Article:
• John Edminster says:

    What is the mind of Christ about the political and economic system we live under? Experience tells us that He’s not willing its immediate destruction, at least not yet, but continuing to let it serve as a means, however imperfect, through which our prayer “give us this day our daily bread” gets answered. Nonetheless, those who mind the Lord’s call to “do justly, and to love mercy, and to walk humbly with thy God” (Micah 6:8) can’t fail to see how poorly our system accords with the requirements of justice, mercy and humility. Many of us support or participate in the Occupy movement. We might not be surprised if the Lord raised up prophets to declare our current system an abomination, citing the same abuses now being flagged by the movement.

    Nonetheless, I’m not comfortable with a likening of the Occupy movement to Jesus’ Cleansing of the Temple. I can’t read the Biblical accounts of the Cleansing (Matt. 21:12-13, Mark 11:15-17, Luke 19:45-46, John 2:13-17)without seeing Jesus’ act as a prophetic “sign,” like Isaiah’s going naked and barefoot (Is. 20), Ezekiel’s lying on his sides (Ezek. 4), or Hosea’s taking a “wife of whoredoms” (Hosea 1:2, 3:1), by which Israel’s God was demonstrating that His people had grown so estranged from their covenant with Him that the status quo in their temple could no longer be maintained. The estrangement showed itself in economic oppression and the fact of the Roman yoke, but was at heart a spiritual disease. Now if the Occupy movement could name the spiritual disease underlying all the structural evils and corrupt behaviors now defiling Wall Street, the United States and the world, then I could find the analogy between the Occupy movement and the Cleansing of the Temple tenable.

    Indeed, that would delight me. Though Marx has trained many of us to look on the mode and relations of production as the “core” of a civilization, around which its political, religious and other institutions shape themselves, Tolstoy has answered that the true core is that civilization’s religion: corrupt a people’s understanding of their duty to God, and all their other institutions will share the taint (v. “The Kingdom of God is Within You,” 1893, and “What is Religion?” 1902).
    And Indian tradition, I understand, has long held that the technological complications of an “iron age” or Kali-yuga are rooted in its having to make do with a mere fraction of the _dharma_ or “righteousness” animating a Golden Age.

    Is there a doctor in the house? I want to know what to call this horrible disease, and most of all, I need a competent physician to tell me what I can do to help us all heal from it.

    • forrest curo says:

      I would call our political/economic system ‘a means of keeping our daily bread scarce and problematical.’ If that bread were as abundantly shared as at Jesus’ table, there’d be more people (like our “rich”) forgetting that it comes from God, not even bothering to ask “Who’s this ‘God’ person anyway and should I care?” When your life gets precarious, there’s more chance of turning to the True Invisible Means of Support.

      Probably William Stringfellow would have diagnosed our civilization as still enthralled by that Principality he identified as “death.” That is, still obsessed with the illusion of mortality, seeking to “defend” our lives with violence, swindles, lies– to build ourselves ramshackle monuments via personal “accomplishments”, especially by the sheer number of distractions people are able to collect and play with… and still willing to “consign” many of our brother/sister humans to various forms of social “death”: contempt, disregard, neglect, punishments and endless inconvenience, ie miseducation, diseducation, misemployment, unemployment, lack of alternatives to work in black market & crime industries, disabilities both genuine and bogus, incarceration, medical treatments & mistreatments. And, oh yes, to reliance on “charities”.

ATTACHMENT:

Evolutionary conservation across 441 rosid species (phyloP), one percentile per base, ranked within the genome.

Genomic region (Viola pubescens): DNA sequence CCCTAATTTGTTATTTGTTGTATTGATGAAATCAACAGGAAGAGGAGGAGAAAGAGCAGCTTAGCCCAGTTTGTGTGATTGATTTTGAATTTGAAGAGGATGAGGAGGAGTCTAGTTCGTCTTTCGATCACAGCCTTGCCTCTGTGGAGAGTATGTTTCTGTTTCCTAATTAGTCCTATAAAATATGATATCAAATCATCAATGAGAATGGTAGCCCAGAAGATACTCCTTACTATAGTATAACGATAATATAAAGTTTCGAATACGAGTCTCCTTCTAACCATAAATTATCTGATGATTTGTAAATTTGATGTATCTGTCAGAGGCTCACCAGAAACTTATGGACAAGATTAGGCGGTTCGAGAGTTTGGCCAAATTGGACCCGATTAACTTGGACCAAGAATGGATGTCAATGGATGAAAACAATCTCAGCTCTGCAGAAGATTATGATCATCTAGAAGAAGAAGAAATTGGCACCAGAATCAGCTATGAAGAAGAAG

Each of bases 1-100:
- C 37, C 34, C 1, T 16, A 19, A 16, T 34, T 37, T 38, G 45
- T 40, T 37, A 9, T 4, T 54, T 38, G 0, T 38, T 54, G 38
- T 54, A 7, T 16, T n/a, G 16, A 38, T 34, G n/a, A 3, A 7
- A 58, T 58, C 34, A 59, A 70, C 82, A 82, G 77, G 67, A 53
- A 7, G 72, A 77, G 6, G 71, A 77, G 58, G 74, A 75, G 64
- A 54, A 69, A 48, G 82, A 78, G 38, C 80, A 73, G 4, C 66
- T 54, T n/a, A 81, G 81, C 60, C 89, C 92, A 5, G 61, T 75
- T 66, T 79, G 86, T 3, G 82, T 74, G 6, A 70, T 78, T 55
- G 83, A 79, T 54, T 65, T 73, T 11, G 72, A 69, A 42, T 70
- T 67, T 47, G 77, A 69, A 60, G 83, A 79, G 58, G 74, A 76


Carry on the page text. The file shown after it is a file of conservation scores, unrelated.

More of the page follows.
[Since institutional investors like pension funds and charitable endowments tend to be the natural prey of investment firms, handy dumping grounds for whatever they can bribe a rating agency to endorse– Organizations like AFSC (etc) have been having to cut back programs during times when they’re most needed. So what’s left? The actual charity of friends, relatives, neighbors– & strangers. Less resources to spare– but an increased willingness to share them, in view of how harsh a social environment this “prosperity” has become…]

      Cure? Some form of mass ‘turning to God’, I would hope. How this may be accomplished, God only knows. But then, it’s for God to know, and us to find out, yes?

  • forrest curo says:

    Generally a good interpretation. However.

    “Theft from the poor” is not “idolatry”. These are too separate afflictions– which happen to fit well into one vicious circle, as we find operating from Elijah to our contemporary Republicrats & Demublicans.

    I’m inclined to think the actual incident in the Temple went more like so:

    Jesus, followed by a large crowd, enters the Temple in his capacity as reputed prophet. The Temple rulers– High Priest et al– stay inside in the purer areas, having nothing to gain and much to lose by a face-to-face talk with a nobody, especially when that nobody is a potentially dangerous opponent. The guards back off for similar reasons. This one needs to be handled very delicately.

    Jesus proclaims his oracle, including his allusion to Jeremiah’s prediction of the destruction of the previous Temple, like the fall of Shiloh before that, all for similar corrupt use of priestly authority to steal from the poor. (Who else?) In this same capacity, he also orders the money changers to leave, and forbids people from carrying vessels through this House, which according to him has become Vacant, and even unclean.

    He may, or may not, literally take a whip to drive out the sacrificial animals for sale. He may well offer a Torah interpretation: that these animals, not personally “belonging” to the people buying them, are therefore unsuitable for sacrifice and should be removed.

    This being a prophetic action plus argument from Torah, argument (“teaching”) ensues, (this day, or the next) beginning with lower-ranked representatives of the Established Order. “What authority do you have to justify what you’re doing?”

    “Do you recognize the authority of John the Baptist? Who did that come from?…”

    —-
    Contemporary readers indeed miss a big, significant chunk of economic context to Jesus’ messages. A context which had much to do with his appeal to the public, and the opposition of the authorities.

    But his central injunction was, after all, to seek God and trust everything to God’s governance.